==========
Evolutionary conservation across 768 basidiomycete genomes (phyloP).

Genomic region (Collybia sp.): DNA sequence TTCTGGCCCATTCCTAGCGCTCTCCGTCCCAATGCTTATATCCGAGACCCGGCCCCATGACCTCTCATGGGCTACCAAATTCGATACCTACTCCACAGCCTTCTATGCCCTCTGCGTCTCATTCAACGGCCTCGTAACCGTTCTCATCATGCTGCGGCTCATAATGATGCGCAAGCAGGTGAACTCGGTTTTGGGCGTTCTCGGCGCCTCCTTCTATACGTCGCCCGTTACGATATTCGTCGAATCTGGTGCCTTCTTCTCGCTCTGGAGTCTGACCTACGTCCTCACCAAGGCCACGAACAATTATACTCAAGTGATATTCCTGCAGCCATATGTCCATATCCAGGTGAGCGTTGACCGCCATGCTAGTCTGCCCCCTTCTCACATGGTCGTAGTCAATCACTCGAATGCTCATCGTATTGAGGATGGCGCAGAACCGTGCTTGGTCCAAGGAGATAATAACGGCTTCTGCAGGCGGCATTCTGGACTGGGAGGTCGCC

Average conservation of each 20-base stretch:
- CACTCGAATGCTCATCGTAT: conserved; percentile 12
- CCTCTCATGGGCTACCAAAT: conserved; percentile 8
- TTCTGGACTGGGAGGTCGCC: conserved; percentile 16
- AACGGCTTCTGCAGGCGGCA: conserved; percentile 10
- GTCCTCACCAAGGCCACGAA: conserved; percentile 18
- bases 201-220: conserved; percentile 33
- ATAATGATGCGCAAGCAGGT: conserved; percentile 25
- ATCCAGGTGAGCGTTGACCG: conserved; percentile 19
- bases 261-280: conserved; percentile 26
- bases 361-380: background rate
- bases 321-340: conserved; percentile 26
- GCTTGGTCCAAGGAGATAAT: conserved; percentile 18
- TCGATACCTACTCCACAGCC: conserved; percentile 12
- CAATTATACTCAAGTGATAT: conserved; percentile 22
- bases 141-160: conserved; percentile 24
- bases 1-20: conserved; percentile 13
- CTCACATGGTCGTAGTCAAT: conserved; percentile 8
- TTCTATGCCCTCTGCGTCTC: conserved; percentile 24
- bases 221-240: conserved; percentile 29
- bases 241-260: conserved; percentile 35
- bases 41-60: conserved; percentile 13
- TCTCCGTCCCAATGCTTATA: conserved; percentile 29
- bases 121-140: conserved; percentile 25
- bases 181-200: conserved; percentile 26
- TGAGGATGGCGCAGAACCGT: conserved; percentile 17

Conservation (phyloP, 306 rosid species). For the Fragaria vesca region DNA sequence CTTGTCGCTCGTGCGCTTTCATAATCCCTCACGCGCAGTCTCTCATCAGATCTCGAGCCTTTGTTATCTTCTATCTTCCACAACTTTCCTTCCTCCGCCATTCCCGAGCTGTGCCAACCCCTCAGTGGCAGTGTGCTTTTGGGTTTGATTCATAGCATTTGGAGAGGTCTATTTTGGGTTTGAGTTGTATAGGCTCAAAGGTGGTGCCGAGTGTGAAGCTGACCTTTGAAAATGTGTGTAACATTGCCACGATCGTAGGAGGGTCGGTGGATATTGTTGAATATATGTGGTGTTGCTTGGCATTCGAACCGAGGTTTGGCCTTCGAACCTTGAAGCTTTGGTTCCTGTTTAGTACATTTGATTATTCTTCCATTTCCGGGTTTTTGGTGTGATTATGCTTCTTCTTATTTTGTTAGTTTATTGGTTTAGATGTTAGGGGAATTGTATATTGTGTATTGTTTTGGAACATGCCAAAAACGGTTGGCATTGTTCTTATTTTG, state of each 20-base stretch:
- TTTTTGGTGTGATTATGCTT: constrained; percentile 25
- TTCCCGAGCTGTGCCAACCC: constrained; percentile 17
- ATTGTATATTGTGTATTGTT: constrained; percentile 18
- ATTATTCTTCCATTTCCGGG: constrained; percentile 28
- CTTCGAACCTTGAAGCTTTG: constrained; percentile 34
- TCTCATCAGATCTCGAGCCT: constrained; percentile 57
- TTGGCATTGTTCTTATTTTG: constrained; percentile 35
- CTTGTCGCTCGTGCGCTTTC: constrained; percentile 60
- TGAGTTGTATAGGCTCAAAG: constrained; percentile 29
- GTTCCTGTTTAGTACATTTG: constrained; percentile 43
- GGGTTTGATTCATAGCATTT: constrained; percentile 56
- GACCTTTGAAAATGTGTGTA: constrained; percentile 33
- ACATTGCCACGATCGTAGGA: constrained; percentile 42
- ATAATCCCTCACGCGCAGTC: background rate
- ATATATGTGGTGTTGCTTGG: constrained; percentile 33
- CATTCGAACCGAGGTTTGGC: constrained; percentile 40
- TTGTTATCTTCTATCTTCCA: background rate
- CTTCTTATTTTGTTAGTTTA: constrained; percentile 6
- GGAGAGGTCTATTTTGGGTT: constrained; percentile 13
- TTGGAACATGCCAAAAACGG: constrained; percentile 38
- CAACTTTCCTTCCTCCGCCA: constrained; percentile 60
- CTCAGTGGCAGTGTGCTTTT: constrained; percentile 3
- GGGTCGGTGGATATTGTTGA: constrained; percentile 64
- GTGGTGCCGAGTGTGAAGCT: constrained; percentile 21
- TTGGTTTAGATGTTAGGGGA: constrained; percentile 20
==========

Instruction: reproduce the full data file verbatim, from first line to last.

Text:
Evolutionary conservation across 768 basidiomycete genomes (phyloP).

Genomic region (Collybia sp.): DNA sequence TTCTGGCCCATTCCTAGCGCTCTCCGTCCCAATGCTTATATCCGAGACCCGGCCCCATGACCTCTCATGGGCTACCAAATTCGATACCTACTCCACAGCCTTCTATGCCCTCTGCGTCTCATTCAACGGCCTCGTAACCGTTCTCATCATGCTGCGGCTCATAATGATGCGCAAGCAGGTGAACTCGGTTTTGGGCGTTCTCGGCGCCTCCTTCTATACGTCGCCCGTTACGATATTCGTCGAATCTGGTGCCTTCTTCTCGCTCTGGAGTCTGACCTACGTCCTCACCAAGGCCACGAACAATTATACTCAAGTGATATTCCTGCAGCCATATGTCCATATCCAGGTGAGCGTTGACCGCCATGCTAGTCTGCCCCCTTCTCACATGGTCGTAGTCAATCACTCGAATGCTCATCGTATTGAGGATGGCGCAGAACCGTGCTTGGTCCAAGGAGATAATAACGGCTTCTGCAGGCGGCATTCTGGACTGGGAGGTCGCC

Average conservation of each 20-base stretch:
- CACTCGAATGCTCATCGTAT: conserved; percentile 12
- CCTCTCATGGGCTACCAAAT: conserved; percentile 8
- TTCTGGACTGGGAGGTCGCC: conserved; percentile 16
- AACGGCTTCTGCAGGCGGCA: conserved; percentile 10
- GTCCTCACCAAGGCCACGAA: conserved; percentile 18
- bases 201-220: conserved; percentile 33
- ATAATGATGCGCAAGCAGGT: conserved; percentile 25
- ATCCAGGTGAGCGTTGACCG: conserved; percentile 19
- bases 261-280: conserved; percentile 26
- bases 361-380: background rate
- bases 321-340: conserved; percentile 26
- GCTTGGTCCAAGGAGATAAT: conserved; percentile 18
- TCGATACCTACTCCACAGCC: conserved; percentile 12
- CAATTATACTCAAGTGATAT: conserved; percentile 22
- bases 141-160: conserved; percentile 24
- bases 1-20: conserved; percentile 13
- CTCACATGGTCGTAGTCAAT: conserved; percentile 8
- TTCTATGCCCTCTGCGTCTC: conserved; percentile 24
- bases 221-240: conserved; percentile 29
- bases 241-260: conserved; percentile 35
- bases 41-60: conserved; percentile 13
- TCTCCGTCCCAATGCTTATA: conserved; percentile 29
- bases 121-140: conserved; percentile 25
- bases 181-200: conserved; percentile 26
- TGAGGATGGCGCAGAACCGT: conserved; percentile 17

Conservation (phyloP, 306 rosid species). For the Fragaria vesca region DNA sequence CTTGTCGCTCGTGCGCTTTCATAATCCCTCACGCGCAGTCTCTCATCAGATCTCGAGCCTTTGTTATCTTCTATCTTCCACAACTTTCCTTCCTCCGCCATTCCCGAGCTGTGCCAACCCCTCAGTGGCAGTGTGCTTTTGGGTTTGATTCATAGCATTTGGAGAGGTCTATTTTGGGTTTGAGTTGTATAGGCTCAAAGGTGGTGCCGAGTGTGAAGCTGACCTTTGAAAATGTGTGTAACATTGCCACGATCGTAGGAGGGTCGGTGGATATTGTTGAATATATGTGGTGTTGCTTGGCATTCGAACCGAGGTTTGGCCTTCGAACCTTGAAGCTTTGGTTCCTGTTTAGTACATTTGATTATTCTTCCATTTCCGGGTTTTTGGTGTGATTATGCTTCTTCTTATTTTGTTAGTTTATTGGTTTAGATGTTAGGGGAATTGTATATTGTGTATTGTTTTGGAACATGCCAAAAACGGTTGGCATTGTTCTTATTTTG, state of each 20-base stretch:
- TTTTTGGTGTGATTATGCTT: constrained; percentile 25
- TTCCCGAGCTGTGCCAACCC: constrained; percentile 17
- ATTGTATATTGTGTATTGTT: constrained; percentile 18
- ATTATTCTTCCATTTCCGGG: constrained; percentile 28
- CTTCGAACCTTGAAGCTTTG: constrained; percentile 34
- TCTCATCAGATCTCGAGCCT: constrained; percentile 57
- TTGGCATTGTTCTTATTTTG: constrained; percentile 35
- CTTGTCGCTCGTGCGCTTTC: constrained; percentile 60
- TGAGTTGTATAGGCTCAAAG: constrained; percentile 29
- GTTCCTGTTTAGTACATTTG: constrained; percentile 43
- GGGTTTGATTCATAGCATTT: constrained; percentile 56
- GACCTTTGAAAATGTGTGTA: constrained; percentile 33
- ACATTGCCACGATCGTAGGA: constrained; percentile 42
- ATAATCCCTCACGCGCAGTC: background rate
- ATATATGTGGTGTTGCTTGG: constrained; percentile 33
- CATTCGAACCGAGGTTTGGC: constrained; percentile 40
- TTGTTATCTTCTATCTTCCA: background rate
- CTTCTTATTTTGTTAGTTTA: constrained; percentile 6
- GGAGAGGTCTATTTTGGGTT: constrained; percentile 13
- TTGGAACATGCCAAAAACGG: constrained; percentile 38
- CAACTTTCCTTCCTCCGCCA: constrained; percentile 60
- CTCAGTGGCAGTGTGCTTTT: constrained; percentile 3
- GGGTCGGTGGATATTGTTGA: constrained; percentile 64
- GTGGTGCCGAGTGTGAAGCT: constrained; percentile 21
- TTGGTTTAGATGTTAGGGGA: constrained; percentile 20